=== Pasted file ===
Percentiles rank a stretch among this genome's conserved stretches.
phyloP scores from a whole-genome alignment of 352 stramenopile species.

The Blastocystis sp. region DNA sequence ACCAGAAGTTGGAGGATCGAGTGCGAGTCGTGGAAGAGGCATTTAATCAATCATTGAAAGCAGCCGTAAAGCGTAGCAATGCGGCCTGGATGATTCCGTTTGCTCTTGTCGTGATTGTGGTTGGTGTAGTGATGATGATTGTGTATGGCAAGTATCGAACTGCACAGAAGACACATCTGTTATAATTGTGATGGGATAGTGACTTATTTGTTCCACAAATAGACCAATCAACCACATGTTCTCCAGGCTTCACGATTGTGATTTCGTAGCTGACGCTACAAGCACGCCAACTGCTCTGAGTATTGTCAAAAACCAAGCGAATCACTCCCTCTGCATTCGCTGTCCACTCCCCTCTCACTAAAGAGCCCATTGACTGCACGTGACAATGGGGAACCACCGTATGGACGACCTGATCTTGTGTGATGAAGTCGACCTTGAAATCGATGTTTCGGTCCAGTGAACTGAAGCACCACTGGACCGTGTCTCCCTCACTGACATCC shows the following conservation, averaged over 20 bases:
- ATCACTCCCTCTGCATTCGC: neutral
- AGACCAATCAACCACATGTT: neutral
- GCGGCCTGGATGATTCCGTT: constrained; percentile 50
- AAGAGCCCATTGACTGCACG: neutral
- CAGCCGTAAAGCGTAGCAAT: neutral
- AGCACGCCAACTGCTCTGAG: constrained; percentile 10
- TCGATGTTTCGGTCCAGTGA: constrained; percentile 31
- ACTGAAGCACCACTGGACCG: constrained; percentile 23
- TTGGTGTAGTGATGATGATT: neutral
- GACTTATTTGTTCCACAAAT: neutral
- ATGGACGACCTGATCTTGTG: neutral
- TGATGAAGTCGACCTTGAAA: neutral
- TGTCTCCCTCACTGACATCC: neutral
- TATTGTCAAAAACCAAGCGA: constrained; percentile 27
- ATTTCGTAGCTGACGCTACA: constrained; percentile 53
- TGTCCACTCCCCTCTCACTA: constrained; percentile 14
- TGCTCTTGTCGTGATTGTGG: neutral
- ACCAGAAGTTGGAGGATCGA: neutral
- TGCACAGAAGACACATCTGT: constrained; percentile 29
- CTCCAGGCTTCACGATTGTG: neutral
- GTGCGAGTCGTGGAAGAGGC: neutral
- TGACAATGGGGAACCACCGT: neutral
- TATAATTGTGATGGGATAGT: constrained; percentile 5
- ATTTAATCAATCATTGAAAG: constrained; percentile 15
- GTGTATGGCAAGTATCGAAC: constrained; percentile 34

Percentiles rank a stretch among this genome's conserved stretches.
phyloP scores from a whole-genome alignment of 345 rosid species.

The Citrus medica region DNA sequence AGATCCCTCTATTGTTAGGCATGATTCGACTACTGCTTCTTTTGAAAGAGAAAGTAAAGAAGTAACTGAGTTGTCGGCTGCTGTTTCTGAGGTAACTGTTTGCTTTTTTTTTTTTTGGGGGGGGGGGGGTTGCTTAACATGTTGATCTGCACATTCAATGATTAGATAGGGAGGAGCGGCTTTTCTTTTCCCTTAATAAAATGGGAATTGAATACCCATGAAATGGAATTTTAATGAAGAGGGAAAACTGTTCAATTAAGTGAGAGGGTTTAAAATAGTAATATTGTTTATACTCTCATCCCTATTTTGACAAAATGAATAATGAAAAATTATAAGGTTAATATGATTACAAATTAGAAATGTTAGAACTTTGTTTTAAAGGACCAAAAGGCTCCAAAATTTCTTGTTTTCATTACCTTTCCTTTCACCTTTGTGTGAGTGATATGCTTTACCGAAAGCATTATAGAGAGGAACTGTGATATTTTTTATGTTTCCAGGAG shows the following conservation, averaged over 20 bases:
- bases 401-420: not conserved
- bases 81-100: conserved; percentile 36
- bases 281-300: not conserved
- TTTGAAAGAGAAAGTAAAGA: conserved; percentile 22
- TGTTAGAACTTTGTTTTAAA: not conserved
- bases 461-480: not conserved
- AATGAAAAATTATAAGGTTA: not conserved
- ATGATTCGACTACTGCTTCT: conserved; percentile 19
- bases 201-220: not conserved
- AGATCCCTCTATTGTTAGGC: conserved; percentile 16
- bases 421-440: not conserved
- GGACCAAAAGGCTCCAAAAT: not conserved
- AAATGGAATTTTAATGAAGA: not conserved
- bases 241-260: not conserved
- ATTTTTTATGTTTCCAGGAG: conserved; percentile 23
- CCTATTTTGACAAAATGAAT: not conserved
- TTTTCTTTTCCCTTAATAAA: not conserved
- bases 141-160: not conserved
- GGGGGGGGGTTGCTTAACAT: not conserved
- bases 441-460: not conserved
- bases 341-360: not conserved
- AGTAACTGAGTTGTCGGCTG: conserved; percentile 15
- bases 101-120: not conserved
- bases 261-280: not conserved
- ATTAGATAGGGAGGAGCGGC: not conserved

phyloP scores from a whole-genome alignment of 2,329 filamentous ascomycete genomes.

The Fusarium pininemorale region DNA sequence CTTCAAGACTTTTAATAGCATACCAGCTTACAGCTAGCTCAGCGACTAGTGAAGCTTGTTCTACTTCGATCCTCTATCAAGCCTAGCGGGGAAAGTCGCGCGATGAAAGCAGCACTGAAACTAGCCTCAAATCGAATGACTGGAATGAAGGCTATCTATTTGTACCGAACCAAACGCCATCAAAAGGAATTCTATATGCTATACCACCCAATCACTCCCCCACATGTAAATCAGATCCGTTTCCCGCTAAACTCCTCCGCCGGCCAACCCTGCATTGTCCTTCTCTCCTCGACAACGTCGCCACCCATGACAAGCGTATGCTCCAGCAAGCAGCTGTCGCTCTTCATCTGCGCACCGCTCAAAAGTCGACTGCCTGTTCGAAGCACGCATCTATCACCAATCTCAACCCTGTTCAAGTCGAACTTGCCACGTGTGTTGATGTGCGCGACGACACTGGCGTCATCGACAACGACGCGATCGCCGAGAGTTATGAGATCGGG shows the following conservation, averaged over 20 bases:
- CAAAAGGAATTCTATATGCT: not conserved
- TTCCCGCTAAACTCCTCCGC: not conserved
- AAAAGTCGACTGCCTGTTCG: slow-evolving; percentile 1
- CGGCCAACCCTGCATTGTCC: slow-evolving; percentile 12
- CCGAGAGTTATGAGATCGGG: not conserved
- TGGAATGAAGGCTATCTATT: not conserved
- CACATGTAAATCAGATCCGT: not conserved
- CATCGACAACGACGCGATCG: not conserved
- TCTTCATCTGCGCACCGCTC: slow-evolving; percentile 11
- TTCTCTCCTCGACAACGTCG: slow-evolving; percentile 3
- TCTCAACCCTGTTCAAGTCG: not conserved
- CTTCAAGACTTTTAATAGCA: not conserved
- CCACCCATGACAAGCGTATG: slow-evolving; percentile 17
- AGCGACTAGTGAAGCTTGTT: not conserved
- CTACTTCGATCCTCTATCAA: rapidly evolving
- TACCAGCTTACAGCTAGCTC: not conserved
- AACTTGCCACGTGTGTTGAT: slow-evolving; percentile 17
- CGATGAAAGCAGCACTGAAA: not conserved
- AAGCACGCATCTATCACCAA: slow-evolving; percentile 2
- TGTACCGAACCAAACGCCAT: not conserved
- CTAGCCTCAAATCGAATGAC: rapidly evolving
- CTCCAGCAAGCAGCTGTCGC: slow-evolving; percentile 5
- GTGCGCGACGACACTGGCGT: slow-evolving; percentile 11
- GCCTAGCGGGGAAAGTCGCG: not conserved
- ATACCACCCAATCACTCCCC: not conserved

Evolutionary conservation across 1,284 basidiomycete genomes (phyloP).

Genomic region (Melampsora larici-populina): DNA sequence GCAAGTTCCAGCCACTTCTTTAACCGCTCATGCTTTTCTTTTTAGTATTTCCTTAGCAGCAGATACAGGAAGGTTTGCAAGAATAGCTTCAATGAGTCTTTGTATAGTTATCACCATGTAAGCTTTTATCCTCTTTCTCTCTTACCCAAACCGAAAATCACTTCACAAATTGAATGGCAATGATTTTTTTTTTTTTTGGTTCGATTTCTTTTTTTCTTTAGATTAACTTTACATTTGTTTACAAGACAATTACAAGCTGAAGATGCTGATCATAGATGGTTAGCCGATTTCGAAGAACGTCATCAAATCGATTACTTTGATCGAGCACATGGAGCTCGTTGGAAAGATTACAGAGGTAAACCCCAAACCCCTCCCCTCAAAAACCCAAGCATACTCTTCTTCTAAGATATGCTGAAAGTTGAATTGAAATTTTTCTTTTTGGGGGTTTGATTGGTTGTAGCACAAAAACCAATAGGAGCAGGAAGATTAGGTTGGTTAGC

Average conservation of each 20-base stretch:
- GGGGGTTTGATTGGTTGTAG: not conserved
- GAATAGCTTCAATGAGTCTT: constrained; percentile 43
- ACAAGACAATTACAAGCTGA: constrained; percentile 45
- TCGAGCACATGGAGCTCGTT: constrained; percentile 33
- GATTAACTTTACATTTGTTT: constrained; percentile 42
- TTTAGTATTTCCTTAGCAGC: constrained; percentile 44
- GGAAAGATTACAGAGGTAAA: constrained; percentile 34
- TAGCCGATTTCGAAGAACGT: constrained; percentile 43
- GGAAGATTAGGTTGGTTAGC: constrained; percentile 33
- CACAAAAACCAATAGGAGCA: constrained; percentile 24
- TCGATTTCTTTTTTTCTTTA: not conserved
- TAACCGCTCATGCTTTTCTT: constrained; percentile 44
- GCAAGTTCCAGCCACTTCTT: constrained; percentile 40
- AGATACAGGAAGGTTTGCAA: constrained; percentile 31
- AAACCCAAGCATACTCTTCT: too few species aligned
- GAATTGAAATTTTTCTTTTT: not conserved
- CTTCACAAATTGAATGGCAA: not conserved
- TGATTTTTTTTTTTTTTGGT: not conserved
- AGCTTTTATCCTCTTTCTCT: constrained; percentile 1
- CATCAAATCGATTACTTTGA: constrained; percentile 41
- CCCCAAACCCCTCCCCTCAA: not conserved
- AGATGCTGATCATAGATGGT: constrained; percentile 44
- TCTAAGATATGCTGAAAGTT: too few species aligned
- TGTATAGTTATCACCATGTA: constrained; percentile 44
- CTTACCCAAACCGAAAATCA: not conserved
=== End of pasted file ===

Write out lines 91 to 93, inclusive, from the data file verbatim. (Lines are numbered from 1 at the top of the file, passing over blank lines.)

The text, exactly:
- GATTAACTTTACATTTGTTT: constrained; percentile 42
- TTTAGTATTTCCTTAGCAGC: constrained; percentile 44
- GGAAAGATTACAGAGGTAAA: constrained; percentile 34